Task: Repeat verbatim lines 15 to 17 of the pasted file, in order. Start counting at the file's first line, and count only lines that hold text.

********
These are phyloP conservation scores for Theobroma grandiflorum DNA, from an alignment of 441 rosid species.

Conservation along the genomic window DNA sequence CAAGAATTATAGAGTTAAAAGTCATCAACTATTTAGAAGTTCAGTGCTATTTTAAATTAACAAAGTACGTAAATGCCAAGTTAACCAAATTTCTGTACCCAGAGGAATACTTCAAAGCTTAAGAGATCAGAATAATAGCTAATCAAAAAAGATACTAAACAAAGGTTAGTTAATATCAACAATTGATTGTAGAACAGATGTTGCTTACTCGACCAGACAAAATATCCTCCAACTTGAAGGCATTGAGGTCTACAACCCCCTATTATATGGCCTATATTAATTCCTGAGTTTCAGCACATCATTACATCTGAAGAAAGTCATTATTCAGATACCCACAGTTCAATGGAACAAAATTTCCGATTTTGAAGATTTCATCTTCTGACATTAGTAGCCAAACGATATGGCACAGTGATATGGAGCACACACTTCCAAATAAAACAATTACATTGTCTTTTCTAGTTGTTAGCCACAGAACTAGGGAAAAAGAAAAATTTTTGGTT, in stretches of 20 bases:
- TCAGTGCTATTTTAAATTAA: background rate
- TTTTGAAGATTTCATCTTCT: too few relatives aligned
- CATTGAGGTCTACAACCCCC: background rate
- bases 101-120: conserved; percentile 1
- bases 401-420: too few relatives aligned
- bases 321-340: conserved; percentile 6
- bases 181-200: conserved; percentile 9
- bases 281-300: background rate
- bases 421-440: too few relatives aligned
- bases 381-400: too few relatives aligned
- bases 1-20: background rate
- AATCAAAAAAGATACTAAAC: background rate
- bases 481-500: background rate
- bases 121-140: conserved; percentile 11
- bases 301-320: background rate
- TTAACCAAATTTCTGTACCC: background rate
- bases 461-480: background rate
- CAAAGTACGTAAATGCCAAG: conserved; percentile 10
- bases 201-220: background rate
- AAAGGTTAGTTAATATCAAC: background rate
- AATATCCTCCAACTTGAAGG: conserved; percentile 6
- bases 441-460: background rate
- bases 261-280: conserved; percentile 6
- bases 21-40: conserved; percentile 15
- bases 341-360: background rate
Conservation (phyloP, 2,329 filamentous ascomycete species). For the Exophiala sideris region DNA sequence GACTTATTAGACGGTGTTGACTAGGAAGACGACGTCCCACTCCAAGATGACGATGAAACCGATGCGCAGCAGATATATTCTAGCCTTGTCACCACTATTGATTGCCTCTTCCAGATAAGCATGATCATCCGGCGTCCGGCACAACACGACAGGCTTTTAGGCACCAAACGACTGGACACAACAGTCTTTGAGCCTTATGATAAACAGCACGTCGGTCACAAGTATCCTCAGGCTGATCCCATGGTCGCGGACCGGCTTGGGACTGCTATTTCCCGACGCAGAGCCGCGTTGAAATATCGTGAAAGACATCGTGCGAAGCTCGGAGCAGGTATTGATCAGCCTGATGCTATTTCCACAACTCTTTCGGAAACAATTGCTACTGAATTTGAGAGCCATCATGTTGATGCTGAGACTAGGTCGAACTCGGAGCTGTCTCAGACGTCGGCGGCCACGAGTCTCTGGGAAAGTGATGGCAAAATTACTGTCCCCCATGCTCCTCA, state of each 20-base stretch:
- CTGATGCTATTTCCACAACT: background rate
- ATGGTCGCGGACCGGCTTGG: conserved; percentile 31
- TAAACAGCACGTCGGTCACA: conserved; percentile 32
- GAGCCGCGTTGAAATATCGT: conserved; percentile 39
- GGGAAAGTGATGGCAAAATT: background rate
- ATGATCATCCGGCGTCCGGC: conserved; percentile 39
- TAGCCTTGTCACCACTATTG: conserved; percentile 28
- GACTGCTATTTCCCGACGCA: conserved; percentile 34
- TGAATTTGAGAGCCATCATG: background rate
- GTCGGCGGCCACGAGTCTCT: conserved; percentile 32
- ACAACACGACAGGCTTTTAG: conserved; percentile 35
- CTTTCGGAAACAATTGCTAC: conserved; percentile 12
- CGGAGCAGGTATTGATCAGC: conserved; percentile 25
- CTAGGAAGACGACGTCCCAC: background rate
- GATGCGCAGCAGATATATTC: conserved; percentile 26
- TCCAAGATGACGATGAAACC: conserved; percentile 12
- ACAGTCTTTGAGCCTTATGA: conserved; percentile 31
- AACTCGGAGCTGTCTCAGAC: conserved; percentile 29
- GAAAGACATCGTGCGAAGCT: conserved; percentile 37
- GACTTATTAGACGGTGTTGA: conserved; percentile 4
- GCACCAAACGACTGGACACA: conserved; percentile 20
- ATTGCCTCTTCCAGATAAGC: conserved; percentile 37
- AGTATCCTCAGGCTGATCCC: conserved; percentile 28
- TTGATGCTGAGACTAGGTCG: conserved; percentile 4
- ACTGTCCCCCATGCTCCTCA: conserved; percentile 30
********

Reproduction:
- bases 481-500: background rate
- bases 121-140: conserved; percentile 11
- bases 301-320: background rate